An affordable, high volume new veterinary clinic is coming soon to Flatbush, with the ambitious goal to be spaying and neutering at least 30,000 animals annually within the next couple of years.
The news comes as a relief to animal rescuers, who report the Brooklyn street cat population to be the worst they've ever seen, while it's also harder than ever to get a vet appointment.
The new clinic is an initiative of Flatbush Cats, a nonprofit focused on reducing the number of cats living on the streets in Brooklyn. It is set to open by April 2023.
The clinic—located on Flatbush Avenue—will serve both cats and dogs for spay and neuter surgeries as well as wellness services.
Flatbush Cats Founder Will Zweigart said the clinic will help plug the desperate need for more low-cost wellness services and neutering for Brooklyn animals.
"We’ve got tens of thousands of cats fighting to survive outside in New York City, and the shelters remain full," he said.
He said the main reason there were so many cats on the street was because there weren't enough neutering services available to meet demand. Even if there were, many people can't find the money to pay for vet services among the affordability crisis, Zweigart said.
"When you’ve got that many animals in the system, you can't get them all spayed and neutered. Vets are backed up for weeks, many are not taking new patients. [Animal Care Centers of NY] can’t even get the ones in the shelter spayed and neutered. We exist to solve this problem."
BK Reader first interviewed Zweigart in Jan. 2021, when he laid out the organization's innovative approach of teaching Brooklyn communities about the struggles of stray cats and empowering them to help reduce the numbers in their own neighborhoods.
At the time, Flatbush Cats had started helping Brooklyn residents get certified to Trap, Neuter and Return (TNR).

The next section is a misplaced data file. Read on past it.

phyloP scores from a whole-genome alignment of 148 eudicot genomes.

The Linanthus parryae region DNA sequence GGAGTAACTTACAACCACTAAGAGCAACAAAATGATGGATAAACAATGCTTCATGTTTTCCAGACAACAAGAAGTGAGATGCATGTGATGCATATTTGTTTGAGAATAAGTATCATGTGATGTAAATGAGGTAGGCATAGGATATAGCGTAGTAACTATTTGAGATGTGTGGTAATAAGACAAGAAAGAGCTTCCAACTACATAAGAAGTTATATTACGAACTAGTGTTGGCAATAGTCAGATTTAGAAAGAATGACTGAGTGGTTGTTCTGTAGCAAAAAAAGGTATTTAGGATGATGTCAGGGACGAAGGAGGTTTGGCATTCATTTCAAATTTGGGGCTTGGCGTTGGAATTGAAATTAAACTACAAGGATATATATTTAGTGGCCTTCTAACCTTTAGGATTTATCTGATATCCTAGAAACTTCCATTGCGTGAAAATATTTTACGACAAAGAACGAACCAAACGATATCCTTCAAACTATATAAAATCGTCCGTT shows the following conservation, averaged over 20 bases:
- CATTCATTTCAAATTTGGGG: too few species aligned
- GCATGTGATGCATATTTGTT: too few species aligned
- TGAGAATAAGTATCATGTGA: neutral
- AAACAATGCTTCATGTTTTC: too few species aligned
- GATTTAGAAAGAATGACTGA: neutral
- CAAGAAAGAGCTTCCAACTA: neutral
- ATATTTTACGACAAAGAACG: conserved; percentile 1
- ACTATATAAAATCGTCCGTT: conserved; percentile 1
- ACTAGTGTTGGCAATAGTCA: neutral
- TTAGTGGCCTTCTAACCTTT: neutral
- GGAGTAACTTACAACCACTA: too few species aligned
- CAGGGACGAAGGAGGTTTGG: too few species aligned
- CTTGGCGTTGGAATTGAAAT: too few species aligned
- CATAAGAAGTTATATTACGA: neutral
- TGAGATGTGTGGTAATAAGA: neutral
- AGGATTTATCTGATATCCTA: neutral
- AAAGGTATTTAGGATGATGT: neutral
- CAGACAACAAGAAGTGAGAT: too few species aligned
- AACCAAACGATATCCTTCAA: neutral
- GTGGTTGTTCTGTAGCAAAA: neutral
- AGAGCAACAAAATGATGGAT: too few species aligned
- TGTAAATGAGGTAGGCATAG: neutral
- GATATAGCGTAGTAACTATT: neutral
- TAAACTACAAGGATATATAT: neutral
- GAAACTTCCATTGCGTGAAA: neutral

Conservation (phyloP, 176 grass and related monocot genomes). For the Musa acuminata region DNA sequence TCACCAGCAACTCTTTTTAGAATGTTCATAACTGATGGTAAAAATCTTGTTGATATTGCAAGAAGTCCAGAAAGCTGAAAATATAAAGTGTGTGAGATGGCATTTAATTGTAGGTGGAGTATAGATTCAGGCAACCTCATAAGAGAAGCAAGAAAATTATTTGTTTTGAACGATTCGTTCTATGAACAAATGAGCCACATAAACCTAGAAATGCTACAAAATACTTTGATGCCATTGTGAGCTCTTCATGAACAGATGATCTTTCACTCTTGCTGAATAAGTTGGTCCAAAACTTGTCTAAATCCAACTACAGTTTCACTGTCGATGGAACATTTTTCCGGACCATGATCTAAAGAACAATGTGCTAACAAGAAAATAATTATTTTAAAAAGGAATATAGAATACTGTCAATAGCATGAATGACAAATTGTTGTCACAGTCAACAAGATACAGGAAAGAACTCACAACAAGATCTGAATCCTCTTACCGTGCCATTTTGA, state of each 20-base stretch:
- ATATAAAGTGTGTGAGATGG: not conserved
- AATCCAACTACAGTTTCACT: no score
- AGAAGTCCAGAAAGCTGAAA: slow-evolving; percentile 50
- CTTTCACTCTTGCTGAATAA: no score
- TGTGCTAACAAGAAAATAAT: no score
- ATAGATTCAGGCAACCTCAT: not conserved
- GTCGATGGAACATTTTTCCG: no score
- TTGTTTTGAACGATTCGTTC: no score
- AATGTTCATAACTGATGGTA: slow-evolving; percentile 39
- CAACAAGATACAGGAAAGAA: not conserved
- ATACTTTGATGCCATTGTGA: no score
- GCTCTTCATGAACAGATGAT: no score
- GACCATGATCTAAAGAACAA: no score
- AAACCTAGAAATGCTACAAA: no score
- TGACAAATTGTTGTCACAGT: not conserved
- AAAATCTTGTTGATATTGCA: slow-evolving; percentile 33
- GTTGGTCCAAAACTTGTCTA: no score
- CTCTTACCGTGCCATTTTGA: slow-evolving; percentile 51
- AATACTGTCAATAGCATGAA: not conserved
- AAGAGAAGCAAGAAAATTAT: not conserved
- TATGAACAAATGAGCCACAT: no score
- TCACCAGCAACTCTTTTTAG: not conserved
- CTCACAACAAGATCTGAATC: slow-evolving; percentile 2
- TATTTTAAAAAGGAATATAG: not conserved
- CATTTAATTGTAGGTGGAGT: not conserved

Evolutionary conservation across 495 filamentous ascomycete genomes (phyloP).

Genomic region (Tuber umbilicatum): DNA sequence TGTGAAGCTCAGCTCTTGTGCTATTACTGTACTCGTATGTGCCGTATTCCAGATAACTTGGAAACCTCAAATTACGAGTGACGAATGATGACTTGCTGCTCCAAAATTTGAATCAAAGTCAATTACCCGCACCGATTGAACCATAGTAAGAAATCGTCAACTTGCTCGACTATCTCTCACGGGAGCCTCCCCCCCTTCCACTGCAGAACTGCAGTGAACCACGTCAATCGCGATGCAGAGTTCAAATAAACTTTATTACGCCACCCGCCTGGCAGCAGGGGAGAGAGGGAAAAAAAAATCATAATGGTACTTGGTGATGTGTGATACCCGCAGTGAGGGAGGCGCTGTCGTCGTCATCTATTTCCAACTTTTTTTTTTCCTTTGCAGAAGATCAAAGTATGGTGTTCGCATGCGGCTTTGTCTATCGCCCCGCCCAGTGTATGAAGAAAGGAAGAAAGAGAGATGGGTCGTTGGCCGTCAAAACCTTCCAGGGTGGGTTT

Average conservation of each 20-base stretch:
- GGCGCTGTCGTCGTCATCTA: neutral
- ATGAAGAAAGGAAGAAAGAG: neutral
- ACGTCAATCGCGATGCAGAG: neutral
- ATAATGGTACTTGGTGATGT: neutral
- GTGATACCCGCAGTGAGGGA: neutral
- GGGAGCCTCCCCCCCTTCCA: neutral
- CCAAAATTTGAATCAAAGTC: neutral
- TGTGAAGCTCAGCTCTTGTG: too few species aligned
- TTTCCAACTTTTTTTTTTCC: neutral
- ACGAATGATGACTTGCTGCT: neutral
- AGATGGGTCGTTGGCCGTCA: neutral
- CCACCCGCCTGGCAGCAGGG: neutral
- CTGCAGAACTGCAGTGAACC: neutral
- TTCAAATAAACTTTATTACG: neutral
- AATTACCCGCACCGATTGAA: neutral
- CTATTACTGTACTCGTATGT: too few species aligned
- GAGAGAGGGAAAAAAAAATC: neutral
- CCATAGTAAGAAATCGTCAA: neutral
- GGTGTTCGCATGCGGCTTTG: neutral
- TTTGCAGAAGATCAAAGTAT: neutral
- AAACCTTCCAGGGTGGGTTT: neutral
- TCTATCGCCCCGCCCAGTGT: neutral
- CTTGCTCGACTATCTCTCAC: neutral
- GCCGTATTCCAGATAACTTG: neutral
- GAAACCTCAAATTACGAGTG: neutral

TNR is one of the key tools in reducing the cat population at a neighborhood level. Any person can get certified to catch cats in their area, take them to a clinic to get neutered and vaccinated, and then release them back into the wild.
However, even then, Zweigart knew this was not going to be enough. The core issue was making spay-and-neuter more accessible and affordable.
In Brooklyn and across the city, not only can it be difficult to get an appointment to get a cat fixed, the appointment can be far away to get to, and expensive.
That means many domestic house cats also do not get fixed. Unfixed domestic house cats are the ultimate source of the street cat colonies we see today, but getting your cat neutered at a private vet clinic can cost around $500.
The new clinic will provide its services at a much lower cost, and on a sliding scale, meaning those who can afford it can subsidize the fixing fees of those who can't. Zweigart said he hopes to one day partner with the City to offer neutering for free.
In the first year, the clinic aims to do 7,500 spay and neuter surgeries, building up to 30,000 annually "within a few years."
The clinic is funded by support from private foundations, larger grant making organizations, individuals and community support, including the sliding-scale model. Flatbush Cats has just kicked off a $1.5 million fundraising effort to help it build out the clinic.
"Hell yeah!" Brooklyn cat rescue and TNR volunteer Sassee Walker said when she heard the news, saying she was ecstatic when Zweigart first told her about the clinic.
"We so need it. I got a list of people with house cats waiting to get them fixed. They can't get them to the ASPCA, they don't have cars they don't have carriers, they need the most convenient setup they can get."
Walker, who is originally from Brownsville, has been rescuing cats in Brownsville, Canarsie and East New York for about 14 years. On top of her job, she works a minimum of 10 hours per week trapping street cats and hustling to get appointments for them to be neutered.
She said the street cat population is worse than she's ever seen it. She believes this is because many people got cats during the pandemic, but couldn't afford to fix them. Some of the cats went outside or were surrendered when people went back to work, leading to an explosion of new kittens.
This year so far, Animal Care Centers of New York has reported a 25 percent increase in people surrendering their pets, with the most common reasons being financial and housing issues as New Yorkers struggle with the rising cost of living.
Walker said the largest barrier to neutering for the neighbors she works with is distance to a clinic. The second biggest barrier is affordability—both of which Flatbush Cats hopes to help with the new clinic.
"I'm very proud of Will," Walker said. "Since he got on the scene he's been doing a lot... they coming in like, 'boom, bam, bing! We changing the community, we teaching you, you gon' learn TNR.'
"They made themselves a force to be reckoned with."